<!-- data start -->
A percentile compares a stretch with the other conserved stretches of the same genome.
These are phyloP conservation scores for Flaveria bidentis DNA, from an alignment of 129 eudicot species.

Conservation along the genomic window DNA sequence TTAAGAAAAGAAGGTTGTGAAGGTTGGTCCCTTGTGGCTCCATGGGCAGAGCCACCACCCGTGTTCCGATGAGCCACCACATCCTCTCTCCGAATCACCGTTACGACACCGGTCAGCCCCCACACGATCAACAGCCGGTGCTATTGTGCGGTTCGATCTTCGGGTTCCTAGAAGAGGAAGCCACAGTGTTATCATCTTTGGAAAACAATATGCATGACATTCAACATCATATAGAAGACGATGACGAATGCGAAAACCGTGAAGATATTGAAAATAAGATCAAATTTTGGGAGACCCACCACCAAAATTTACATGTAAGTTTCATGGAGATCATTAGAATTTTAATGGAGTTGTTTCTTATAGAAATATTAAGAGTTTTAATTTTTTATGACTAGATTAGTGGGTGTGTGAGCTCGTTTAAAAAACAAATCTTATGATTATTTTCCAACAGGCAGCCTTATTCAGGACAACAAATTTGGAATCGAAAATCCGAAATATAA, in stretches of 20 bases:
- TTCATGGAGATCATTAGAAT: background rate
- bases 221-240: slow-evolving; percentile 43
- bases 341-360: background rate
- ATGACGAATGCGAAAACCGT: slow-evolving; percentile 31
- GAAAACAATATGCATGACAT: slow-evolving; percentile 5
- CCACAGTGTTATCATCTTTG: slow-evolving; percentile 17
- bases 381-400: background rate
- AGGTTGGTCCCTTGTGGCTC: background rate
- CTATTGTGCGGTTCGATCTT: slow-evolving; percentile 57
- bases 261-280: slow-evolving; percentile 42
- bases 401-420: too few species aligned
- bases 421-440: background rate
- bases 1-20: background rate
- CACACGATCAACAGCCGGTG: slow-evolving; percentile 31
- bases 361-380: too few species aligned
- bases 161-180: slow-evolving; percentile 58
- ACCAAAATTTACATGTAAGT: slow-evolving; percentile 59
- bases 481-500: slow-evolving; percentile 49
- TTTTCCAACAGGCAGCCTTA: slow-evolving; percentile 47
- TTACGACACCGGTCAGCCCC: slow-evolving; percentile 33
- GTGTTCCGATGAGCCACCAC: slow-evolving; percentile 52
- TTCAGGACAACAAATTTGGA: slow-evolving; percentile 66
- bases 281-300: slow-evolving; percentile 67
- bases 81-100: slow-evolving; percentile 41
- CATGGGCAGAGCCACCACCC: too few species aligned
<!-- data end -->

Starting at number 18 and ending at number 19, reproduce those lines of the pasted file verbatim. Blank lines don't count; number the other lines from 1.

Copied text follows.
- bases 361-380: too few species aligned
- bases 161-180: slow-evolving; percentile 58